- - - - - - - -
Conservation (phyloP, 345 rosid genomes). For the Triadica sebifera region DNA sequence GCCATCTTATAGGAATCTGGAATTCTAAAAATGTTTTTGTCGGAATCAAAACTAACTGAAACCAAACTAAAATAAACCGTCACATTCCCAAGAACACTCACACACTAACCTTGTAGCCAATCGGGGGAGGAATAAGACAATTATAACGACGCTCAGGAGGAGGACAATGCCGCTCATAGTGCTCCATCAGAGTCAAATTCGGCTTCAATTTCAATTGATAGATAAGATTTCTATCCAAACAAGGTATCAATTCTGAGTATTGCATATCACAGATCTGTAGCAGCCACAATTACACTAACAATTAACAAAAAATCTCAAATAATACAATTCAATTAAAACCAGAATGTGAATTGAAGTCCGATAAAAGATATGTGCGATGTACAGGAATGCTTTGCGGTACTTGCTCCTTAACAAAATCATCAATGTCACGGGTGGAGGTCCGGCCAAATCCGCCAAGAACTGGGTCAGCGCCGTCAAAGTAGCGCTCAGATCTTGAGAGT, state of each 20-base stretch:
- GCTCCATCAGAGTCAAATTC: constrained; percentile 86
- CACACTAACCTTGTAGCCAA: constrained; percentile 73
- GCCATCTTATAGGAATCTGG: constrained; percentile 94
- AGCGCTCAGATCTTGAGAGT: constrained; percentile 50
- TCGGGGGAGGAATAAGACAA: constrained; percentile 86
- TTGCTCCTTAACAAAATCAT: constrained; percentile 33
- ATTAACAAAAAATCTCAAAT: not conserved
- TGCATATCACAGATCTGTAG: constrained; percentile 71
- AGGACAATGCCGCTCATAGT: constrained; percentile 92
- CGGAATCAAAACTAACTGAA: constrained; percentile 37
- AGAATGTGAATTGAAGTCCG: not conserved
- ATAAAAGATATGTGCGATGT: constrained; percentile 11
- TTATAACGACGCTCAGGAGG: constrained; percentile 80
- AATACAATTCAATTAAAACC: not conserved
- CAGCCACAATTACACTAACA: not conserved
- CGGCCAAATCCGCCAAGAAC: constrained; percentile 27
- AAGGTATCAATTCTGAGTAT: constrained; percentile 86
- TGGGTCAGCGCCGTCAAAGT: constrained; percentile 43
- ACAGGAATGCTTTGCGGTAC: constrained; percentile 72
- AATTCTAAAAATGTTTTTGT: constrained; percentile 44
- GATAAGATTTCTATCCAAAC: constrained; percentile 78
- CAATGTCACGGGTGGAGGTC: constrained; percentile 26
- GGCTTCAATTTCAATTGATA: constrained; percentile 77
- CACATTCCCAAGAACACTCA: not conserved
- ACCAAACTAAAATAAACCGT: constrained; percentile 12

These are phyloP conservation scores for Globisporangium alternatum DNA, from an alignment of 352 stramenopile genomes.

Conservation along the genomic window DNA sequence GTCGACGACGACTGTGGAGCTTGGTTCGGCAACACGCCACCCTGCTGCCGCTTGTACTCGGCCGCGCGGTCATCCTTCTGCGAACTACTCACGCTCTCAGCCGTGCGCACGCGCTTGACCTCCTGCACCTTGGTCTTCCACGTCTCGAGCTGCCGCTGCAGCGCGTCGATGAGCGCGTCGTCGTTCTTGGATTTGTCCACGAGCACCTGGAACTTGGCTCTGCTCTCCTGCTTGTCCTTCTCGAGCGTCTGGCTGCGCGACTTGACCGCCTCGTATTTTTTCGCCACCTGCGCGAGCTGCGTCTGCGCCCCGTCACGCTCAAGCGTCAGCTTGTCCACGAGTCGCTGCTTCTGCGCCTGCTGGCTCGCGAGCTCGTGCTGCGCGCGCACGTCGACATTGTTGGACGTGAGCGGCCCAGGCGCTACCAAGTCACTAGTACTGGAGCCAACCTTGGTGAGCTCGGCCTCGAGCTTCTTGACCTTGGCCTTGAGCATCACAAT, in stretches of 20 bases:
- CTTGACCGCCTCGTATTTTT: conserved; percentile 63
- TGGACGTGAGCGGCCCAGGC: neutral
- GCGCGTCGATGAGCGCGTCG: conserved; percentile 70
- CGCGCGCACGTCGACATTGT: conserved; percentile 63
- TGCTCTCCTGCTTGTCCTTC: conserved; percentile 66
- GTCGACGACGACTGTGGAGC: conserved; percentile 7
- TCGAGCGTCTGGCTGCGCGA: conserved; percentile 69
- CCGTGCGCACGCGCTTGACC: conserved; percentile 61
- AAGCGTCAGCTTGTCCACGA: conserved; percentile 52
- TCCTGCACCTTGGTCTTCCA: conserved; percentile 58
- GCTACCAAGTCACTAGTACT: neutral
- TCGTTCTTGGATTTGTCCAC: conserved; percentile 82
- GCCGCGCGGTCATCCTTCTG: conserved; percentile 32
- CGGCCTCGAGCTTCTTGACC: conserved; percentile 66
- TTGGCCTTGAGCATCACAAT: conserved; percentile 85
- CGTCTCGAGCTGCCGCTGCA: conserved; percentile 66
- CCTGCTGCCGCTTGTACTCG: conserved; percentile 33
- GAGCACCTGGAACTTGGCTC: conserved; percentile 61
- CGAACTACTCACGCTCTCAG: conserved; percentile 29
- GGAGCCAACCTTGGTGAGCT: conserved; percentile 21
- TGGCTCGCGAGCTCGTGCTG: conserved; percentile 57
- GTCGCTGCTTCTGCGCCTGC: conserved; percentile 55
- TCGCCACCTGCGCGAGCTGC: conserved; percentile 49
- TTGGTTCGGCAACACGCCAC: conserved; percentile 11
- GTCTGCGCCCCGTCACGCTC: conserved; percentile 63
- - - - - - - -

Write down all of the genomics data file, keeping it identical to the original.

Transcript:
Conservation (phyloP, 345 rosid genomes). For the Triadica sebifera region DNA sequence GCCATCTTATAGGAATCTGGAATTCTAAAAATGTTTTTGTCGGAATCAAAACTAACTGAAACCAAACTAAAATAAACCGTCACATTCCCAAGAACACTCACACACTAACCTTGTAGCCAATCGGGGGAGGAATAAGACAATTATAACGACGCTCAGGAGGAGGACAATGCCGCTCATAGTGCTCCATCAGAGTCAAATTCGGCTTCAATTTCAATTGATAGATAAGATTTCTATCCAAACAAGGTATCAATTCTGAGTATTGCATATCACAGATCTGTAGCAGCCACAATTACACTAACAATTAACAAAAAATCTCAAATAATACAATTCAATTAAAACCAGAATGTGAATTGAAGTCCGATAAAAGATATGTGCGATGTACAGGAATGCTTTGCGGTACTTGCTCCTTAACAAAATCATCAATGTCACGGGTGGAGGTCCGGCCAAATCCGCCAAGAACTGGGTCAGCGCCGTCAAAGTAGCGCTCAGATCTTGAGAGT, state of each 20-base stretch:
- GCTCCATCAGAGTCAAATTC: constrained; percentile 86
- CACACTAACCTTGTAGCCAA: constrained; percentile 73
- GCCATCTTATAGGAATCTGG: constrained; percentile 94
- AGCGCTCAGATCTTGAGAGT: constrained; percentile 50
- TCGGGGGAGGAATAAGACAA: constrained; percentile 86
- TTGCTCCTTAACAAAATCAT: constrained; percentile 33
- ATTAACAAAAAATCTCAAAT: not conserved
- TGCATATCACAGATCTGTAG: constrained; percentile 71
- AGGACAATGCCGCTCATAGT: constrained; percentile 92
- CGGAATCAAAACTAACTGAA: constrained; percentile 37
- AGAATGTGAATTGAAGTCCG: not conserved
- ATAAAAGATATGTGCGATGT: constrained; percentile 11
- TTATAACGACGCTCAGGAGG: constrained; percentile 80
- AATACAATTCAATTAAAACC: not conserved
- CAGCCACAATTACACTAACA: not conserved
- CGGCCAAATCCGCCAAGAAC: constrained; percentile 27
- AAGGTATCAATTCTGAGTAT: constrained; percentile 86
- TGGGTCAGCGCCGTCAAAGT: constrained; percentile 43
- ACAGGAATGCTTTGCGGTAC: constrained; percentile 72
- AATTCTAAAAATGTTTTTGT: constrained; percentile 44
- GATAAGATTTCTATCCAAAC: constrained; percentile 78
- CAATGTCACGGGTGGAGGTC: constrained; percentile 26
- GGCTTCAATTTCAATTGATA: constrained; percentile 77
- CACATTCCCAAGAACACTCA: not conserved
- ACCAAACTAAAATAAACCGT: constrained; percentile 12

These are phyloP conservation scores for Globisporangium alternatum DNA, from an alignment of 352 stramenopile genomes.

Conservation along the genomic window DNA sequence GTCGACGACGACTGTGGAGCTTGGTTCGGCAACACGCCACCCTGCTGCCGCTTGTACTCGGCCGCGCGGTCATCCTTCTGCGAACTACTCACGCTCTCAGCCGTGCGCACGCGCTTGACCTCCTGCACCTTGGTCTTCCACGTCTCGAGCTGCCGCTGCAGCGCGTCGATGAGCGCGTCGTCGTTCTTGGATTTGTCCACGAGCACCTGGAACTTGGCTCTGCTCTCCTGCTTGTCCTTCTCGAGCGTCTGGCTGCGCGACTTGACCGCCTCGTATTTTTTCGCCACCTGCGCGAGCTGCGTCTGCGCCCCGTCACGCTCAAGCGTCAGCTTGTCCACGAGTCGCTGCTTCTGCGCCTGCTGGCTCGCGAGCTCGTGCTGCGCGCGCACGTCGACATTGTTGGACGTGAGCGGCCCAGGCGCTACCAAGTCACTAGTACTGGAGCCAACCTTGGTGAGCTCGGCCTCGAGCTTCTTGACCTTGGCCTTGAGCATCACAAT, in stretches of 20 bases:
- CTTGACCGCCTCGTATTTTT: conserved; percentile 63
- TGGACGTGAGCGGCCCAGGC: neutral
- GCGCGTCGATGAGCGCGTCG: conserved; percentile 70
- CGCGCGCACGTCGACATTGT: conserved; percentile 63
- TGCTCTCCTGCTTGTCCTTC: conserved; percentile 66
- GTCGACGACGACTGTGGAGC: conserved; percentile 7
- TCGAGCGTCTGGCTGCGCGA: conserved; percentile 69
- CCGTGCGCACGCGCTTGACC: conserved; percentile 61
- AAGCGTCAGCTTGTCCACGA: conserved; percentile 52
- TCCTGCACCTTGGTCTTCCA: conserved; percentile 58
- GCTACCAAGTCACTAGTACT: neutral
- TCGTTCTTGGATTTGTCCAC: conserved; percentile 82
- GCCGCGCGGTCATCCTTCTG: conserved; percentile 32
- CGGCCTCGAGCTTCTTGACC: conserved; percentile 66
- TTGGCCTTGAGCATCACAAT: conserved; percentile 85
- CGTCTCGAGCTGCCGCTGCA: conserved; percentile 66
- CCTGCTGCCGCTTGTACTCG: conserved; percentile 33
- GAGCACCTGGAACTTGGCTC: conserved; percentile 61
- CGAACTACTCACGCTCTCAG: conserved; percentile 29
- GGAGCCAACCTTGGTGAGCT: conserved; percentile 21
- TGGCTCGCGAGCTCGTGCTG: conserved; percentile 57
- GTCGCTGCTTCTGCGCCTGC: conserved; percentile 55
- TCGCCACCTGCGCGAGCTGC: conserved; percentile 49
- TTGGTTCGGCAACACGCCAC: conserved; percentile 11
- GTCTGCGCCCCGTCACGCTC: conserved; percentile 63